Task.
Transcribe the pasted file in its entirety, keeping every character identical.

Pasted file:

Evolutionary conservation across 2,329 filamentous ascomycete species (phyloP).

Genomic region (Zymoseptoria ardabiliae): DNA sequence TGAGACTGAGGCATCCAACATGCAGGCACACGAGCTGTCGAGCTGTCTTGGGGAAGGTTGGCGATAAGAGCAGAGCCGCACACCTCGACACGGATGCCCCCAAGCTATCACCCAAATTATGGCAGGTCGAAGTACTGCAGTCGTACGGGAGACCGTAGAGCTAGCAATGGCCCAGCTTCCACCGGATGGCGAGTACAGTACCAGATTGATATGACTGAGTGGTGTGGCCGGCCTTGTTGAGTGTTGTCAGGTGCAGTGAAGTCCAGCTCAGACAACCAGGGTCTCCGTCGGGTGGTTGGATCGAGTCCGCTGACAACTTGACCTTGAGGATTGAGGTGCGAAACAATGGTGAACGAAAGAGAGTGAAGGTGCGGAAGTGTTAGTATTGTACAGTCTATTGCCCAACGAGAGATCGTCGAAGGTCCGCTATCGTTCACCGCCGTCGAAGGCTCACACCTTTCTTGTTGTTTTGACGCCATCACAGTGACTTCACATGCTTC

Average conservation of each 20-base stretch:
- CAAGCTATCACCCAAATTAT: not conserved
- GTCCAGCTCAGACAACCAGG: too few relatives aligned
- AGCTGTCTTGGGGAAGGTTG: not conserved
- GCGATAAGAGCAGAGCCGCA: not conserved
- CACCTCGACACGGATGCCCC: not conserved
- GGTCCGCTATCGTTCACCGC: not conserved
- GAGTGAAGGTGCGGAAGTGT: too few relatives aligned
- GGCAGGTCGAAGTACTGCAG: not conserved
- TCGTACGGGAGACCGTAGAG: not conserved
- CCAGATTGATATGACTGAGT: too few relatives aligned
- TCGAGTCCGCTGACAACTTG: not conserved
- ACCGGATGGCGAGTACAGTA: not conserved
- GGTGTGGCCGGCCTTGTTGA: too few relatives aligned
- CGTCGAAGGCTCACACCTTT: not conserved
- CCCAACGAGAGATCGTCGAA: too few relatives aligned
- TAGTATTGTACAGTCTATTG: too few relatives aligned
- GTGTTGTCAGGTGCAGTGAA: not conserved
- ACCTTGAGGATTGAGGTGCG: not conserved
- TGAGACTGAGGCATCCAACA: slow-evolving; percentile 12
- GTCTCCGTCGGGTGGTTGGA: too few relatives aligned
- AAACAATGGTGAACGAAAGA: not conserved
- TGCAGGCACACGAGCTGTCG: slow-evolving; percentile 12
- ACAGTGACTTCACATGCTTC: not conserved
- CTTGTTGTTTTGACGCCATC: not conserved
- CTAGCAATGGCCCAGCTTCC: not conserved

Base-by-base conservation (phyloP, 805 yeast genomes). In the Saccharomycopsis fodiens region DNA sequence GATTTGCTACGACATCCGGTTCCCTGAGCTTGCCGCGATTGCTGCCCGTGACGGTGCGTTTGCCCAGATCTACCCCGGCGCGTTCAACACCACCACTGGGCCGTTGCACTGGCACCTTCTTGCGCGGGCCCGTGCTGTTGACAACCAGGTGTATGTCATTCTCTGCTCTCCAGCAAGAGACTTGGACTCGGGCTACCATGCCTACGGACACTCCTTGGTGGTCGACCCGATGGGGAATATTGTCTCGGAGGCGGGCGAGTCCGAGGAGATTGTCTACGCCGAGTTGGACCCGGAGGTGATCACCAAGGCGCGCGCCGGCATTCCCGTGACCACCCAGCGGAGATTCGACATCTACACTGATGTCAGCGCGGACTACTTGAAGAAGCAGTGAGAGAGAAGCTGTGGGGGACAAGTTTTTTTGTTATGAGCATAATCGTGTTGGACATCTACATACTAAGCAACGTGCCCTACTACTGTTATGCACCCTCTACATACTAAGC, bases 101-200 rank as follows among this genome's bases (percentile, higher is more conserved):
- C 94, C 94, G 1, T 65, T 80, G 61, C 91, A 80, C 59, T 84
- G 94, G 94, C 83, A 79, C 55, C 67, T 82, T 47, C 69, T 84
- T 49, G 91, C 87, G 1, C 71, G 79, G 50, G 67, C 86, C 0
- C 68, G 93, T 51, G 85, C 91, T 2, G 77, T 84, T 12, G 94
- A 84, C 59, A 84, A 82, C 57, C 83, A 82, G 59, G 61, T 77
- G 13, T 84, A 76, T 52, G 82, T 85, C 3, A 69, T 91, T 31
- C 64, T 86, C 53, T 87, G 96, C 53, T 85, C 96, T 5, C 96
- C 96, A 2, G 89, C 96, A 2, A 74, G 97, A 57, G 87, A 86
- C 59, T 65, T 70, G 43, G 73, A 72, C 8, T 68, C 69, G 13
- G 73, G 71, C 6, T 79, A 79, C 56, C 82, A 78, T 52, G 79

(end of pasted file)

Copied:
Evolutionary conservation across 2,329 filamentous ascomycete species (phyloP).

Genomic region (Zymoseptoria ardabiliae): DNA sequence TGAGACTGAGGCATCCAACATGCAGGCACACGAGCTGTCGAGCTGTCTTGGGGAAGGTTGGCGATAAGAGCAGAGCCGCACACCTCGACACGGATGCCCCCAAGCTATCACCCAAATTATGGCAGGTCGAAGTACTGCAGTCGTACGGGAGACCGTAGAGCTAGCAATGGCCCAGCTTCCACCGGATGGCGAGTACAGTACCAGATTGATATGACTGAGTGGTGTGGCCGGCCTTGTTGAGTGTTGTCAGGTGCAGTGAAGTCCAGCTCAGACAACCAGGGTCTCCGTCGGGTGGTTGGATCGAGTCCGCTGACAACTTGACCTTGAGGATTGAGGTGCGAAACAATGGTGAACGAAAGAGAGTGAAGGTGCGGAAGTGTTAGTATTGTACAGTCTATTGCCCAACGAGAGATCGTCGAAGGTCCGCTATCGTTCACCGCCGTCGAAGGCTCACACCTTTCTTGTTGTTTTGACGCCATCACAGTGACTTCACATGCTTC

Average conservation of each 20-base stretch:
- CAAGCTATCACCCAAATTAT: not conserved
- GTCCAGCTCAGACAACCAGG: too few relatives aligned
- AGCTGTCTTGGGGAAGGTTG: not conserved
- GCGATAAGAGCAGAGCCGCA: not conserved
- CACCTCGACACGGATGCCCC: not conserved
- GGTCCGCTATCGTTCACCGC: not conserved
- GAGTGAAGGTGCGGAAGTGT: too few relatives aligned
- GGCAGGTCGAAGTACTGCAG: not conserved
- TCGTACGGGAGACCGTAGAG: not conserved
- CCAGATTGATATGACTGAGT: too few relatives aligned
- TCGAGTCCGCTGACAACTTG: not conserved
- ACCGGATGGCGAGTACAGTA: not conserved
- GGTGTGGCCGGCCTTGTTGA: too few relatives aligned
- CGTCGAAGGCTCACACCTTT: not conserved
- CCCAACGAGAGATCGTCGAA: too few relatives aligned
- TAGTATTGTACAGTCTATTG: too few relatives aligned
- GTGTTGTCAGGTGCAGTGAA: not conserved
- ACCTTGAGGATTGAGGTGCG: not conserved
- TGAGACTGAGGCATCCAACA: slow-evolving; percentile 12
- GTCTCCGTCGGGTGGTTGGA: too few relatives aligned
- AAACAATGGTGAACGAAAGA: not conserved
- TGCAGGCACACGAGCTGTCG: slow-evolving; percentile 12
- ACAGTGACTTCACATGCTTC: not conserved
- CTTGTTGTTTTGACGCCATC: not conserved
- CTAGCAATGGCCCAGCTTCC: not conserved

Base-by-base conservation (phyloP, 805 yeast genomes). In the Saccharomycopsis fodiens region DNA sequence GATTTGCTACGACATCCGGTTCCCTGAGCTTGCCGCGATTGCTGCCCGTGACGGTGCGTTTGCCCAGATCTACCCCGGCGCGTTCAACACCACCACTGGGCCGTTGCACTGGCACCTTCTTGCGCGGGCCCGTGCTGTTGACAACCAGGTGTATGTCATTCTCTGCTCTCCAGCAAGAGACTTGGACTCGGGCTACCATGCCTACGGACACTCCTTGGTGGTCGACCCGATGGGGAATATTGTCTCGGAGGCGGGCGAGTCCGAGGAGATTGTCTACGCCGAGTTGGACCCGGAGGTGATCACCAAGGCGCGCGCCGGCATTCCCGTGACCACCCAGCGGAGATTCGACATCTACACTGATGTCAGCGCGGACTACTTGAAGAAGCAGTGAGAGAGAAGCTGTGGGGGACAAGTTTTTTTGTTATGAGCATAATCGTGTTGGACATCTACATACTAAGCAACGTGCCCTACTACTGTTATGCACCCTCTACATACTAAGC, bases 101-200 rank as follows among this genome's bases (percentile, higher is more conserved):
- C 94, C 94, G 1, T 65, T 80, G 61, C 91, A 80, C 59, T 84
- G 94, G 94, C 83, A 79, C 55, C 67, T 82, T 47, C 69, T 84
- T 49, G 91, C 87, G 1, C 71, G 79, G 50, G 67, C 86, C 0
- C 68, G 93, T 51, G 85, C 91, T 2, G 77, T 84, T 12, G 94
- A 84, C 59, A 84, A 82, C 57, C 83, A 82, G 59, G 61, T 77
- G 13, T 84, A 76, T 52, G 82, T 85, C 3, A 69, T 91, T 31
- C 64, T 86, C 53, T 87, G 96, C 53, T 85, C 96, T 5, C 96
- C 96, A 2, G 89, C 96, A 2, A 74, G 97, A 57, G 87, A 86
- C 59, T 65, T 70, G 43, G 73, A 72, C 8, T 68, C 69, G 13
- G 73, G 71, C 6, T 79, A 79, C 56, C 82, A 78, T 52, G 79